Microbiology (Reading, England)

New insight into the photoheterotrophic growth of the isocytrate lyase-lacking purple bacterium Rhodospirillum rubrum on acetate.

PMID 25737481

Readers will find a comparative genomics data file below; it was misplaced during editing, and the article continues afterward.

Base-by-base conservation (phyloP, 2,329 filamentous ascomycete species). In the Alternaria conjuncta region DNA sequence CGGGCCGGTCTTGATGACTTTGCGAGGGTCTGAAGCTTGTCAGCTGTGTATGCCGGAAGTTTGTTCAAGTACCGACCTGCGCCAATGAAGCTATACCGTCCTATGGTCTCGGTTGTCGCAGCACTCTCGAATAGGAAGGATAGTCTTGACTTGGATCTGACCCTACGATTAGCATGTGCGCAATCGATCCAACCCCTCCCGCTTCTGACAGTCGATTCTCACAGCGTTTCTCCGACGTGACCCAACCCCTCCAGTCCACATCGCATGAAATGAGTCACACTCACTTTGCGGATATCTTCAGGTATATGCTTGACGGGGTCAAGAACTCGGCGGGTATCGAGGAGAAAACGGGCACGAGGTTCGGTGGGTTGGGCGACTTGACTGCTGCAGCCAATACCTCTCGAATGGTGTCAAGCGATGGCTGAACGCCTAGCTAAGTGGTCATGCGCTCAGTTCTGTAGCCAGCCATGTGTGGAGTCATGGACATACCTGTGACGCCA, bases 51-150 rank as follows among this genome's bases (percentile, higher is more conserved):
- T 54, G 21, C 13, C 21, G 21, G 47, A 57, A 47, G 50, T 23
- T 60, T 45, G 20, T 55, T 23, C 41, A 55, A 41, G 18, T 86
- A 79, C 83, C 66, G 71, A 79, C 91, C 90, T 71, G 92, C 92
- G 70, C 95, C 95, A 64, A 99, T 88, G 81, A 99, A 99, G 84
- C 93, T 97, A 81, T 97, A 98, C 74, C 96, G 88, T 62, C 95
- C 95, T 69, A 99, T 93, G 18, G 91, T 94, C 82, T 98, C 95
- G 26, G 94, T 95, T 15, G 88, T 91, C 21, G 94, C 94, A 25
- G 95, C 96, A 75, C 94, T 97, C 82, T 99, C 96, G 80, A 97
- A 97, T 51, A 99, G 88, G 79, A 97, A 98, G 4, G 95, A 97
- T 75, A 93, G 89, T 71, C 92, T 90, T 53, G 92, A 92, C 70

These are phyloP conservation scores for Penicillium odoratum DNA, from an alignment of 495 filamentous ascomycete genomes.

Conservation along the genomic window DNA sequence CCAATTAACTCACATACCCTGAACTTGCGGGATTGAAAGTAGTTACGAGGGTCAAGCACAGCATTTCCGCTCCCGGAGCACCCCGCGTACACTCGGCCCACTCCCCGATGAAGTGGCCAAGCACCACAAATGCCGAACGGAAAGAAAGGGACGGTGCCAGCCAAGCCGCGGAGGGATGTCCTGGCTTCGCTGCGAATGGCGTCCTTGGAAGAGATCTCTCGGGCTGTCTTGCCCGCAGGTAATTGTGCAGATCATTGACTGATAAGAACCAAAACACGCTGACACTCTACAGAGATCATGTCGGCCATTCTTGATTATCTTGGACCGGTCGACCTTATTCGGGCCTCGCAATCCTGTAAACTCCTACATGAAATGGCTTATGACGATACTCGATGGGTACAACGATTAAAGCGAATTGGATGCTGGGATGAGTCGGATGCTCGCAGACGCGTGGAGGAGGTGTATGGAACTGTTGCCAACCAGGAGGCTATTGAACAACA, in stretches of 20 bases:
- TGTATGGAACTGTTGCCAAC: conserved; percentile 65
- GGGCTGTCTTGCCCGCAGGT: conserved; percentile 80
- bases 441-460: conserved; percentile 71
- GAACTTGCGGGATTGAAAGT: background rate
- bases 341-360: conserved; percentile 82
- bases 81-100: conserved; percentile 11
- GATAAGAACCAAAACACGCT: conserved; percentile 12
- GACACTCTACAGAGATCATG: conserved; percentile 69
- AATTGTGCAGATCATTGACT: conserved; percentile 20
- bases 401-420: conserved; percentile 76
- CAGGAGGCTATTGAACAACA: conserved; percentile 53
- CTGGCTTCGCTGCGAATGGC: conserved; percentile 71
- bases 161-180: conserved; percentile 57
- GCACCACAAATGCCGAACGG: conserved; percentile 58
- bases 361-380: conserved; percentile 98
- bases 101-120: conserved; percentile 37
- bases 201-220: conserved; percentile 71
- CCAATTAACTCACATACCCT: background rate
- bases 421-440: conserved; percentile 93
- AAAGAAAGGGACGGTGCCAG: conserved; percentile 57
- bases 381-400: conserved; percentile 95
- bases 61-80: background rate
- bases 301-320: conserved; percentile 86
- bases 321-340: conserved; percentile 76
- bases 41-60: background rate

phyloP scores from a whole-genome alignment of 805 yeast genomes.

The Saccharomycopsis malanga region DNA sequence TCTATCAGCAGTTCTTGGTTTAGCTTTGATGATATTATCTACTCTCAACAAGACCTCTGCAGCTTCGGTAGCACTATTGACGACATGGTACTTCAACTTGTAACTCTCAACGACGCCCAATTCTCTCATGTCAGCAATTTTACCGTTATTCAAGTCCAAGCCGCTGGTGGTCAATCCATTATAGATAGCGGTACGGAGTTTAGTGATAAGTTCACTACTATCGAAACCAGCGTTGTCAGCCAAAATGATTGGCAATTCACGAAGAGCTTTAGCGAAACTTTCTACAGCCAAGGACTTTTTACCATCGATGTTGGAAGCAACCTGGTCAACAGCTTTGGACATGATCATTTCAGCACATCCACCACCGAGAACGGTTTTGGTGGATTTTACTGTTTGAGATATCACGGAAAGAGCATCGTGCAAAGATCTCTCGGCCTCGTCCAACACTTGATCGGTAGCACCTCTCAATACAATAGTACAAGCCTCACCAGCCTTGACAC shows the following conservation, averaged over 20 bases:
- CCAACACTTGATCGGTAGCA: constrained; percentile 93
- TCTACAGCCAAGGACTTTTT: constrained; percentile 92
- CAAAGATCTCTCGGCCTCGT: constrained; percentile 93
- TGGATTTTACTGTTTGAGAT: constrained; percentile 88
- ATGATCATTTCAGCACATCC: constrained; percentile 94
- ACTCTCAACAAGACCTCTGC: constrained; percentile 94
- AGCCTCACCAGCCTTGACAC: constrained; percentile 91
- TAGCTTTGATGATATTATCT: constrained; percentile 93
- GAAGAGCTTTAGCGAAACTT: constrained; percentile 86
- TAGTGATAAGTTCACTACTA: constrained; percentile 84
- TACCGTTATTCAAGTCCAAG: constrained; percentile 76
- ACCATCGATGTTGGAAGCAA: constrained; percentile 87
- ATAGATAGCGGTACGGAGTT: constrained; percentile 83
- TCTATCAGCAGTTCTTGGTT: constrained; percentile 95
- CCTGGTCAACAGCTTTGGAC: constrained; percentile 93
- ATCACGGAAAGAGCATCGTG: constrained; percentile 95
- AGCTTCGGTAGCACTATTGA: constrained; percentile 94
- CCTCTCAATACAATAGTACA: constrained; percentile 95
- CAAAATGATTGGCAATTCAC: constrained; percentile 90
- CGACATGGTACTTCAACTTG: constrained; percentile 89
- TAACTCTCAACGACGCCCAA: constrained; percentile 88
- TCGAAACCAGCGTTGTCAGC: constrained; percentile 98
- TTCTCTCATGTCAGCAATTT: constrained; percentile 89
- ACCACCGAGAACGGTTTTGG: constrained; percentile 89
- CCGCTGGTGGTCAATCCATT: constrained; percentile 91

Purple non-sulfur bacteria are well known for their metabolic versatility. One of these bacteria, Rhodospirillum rubrum S1H, has been selected by the European Space Agency to ensure the photoheterotrophic assimilation of volatile fatty acids in its regenerative life support system, MELiSSA. Here, we combined proteomic analysis with bacterial growth analysis and enzymatic activity assays in order to better understand acetate photoassimilation. In this isocitrate lyase-lacking organism, the assimilation of two-carbon compounds cannot occur through the glyoxylate shunt, and the citramalate cycle has been proposed to fill this role, while, in Rhodobacter sphaeroides, the ethylmalonyl-CoA pathway is used for acetate assimilation. Using proteomic analysis, we were able to identify and quantify more than 1700 unique proteins, representing almost one-half of the theoretical proteome of the strain. Our data reveal that a pyruvate : ferredoxin oxidoreductase (NifJ) could be used for the direct assimilation of acetyl-CoA through pyruvate, potentially representing a new redox-balancing reaction. We additionally propose that the ethylmalonyl-CoA pathway could also be involved in acetate assimilation by the examined strain, since specific enzymes of this pathway were all upregulated and activity of crotonyl-CoA reductase/carboxylase was increased in acetate conditions. Surprisingly, we also observed marked upregulation of glutaryl-CoA dehydrogenase, which could be a component of a new pathway for acetate photoassimilation. Finally, our data suggest that citramalate could be an intermediate of the branched-chain amino acid biosynthesis pathway, which is activated during acetate assimilation, rather than a metabolite of the so-called citramalate cycle.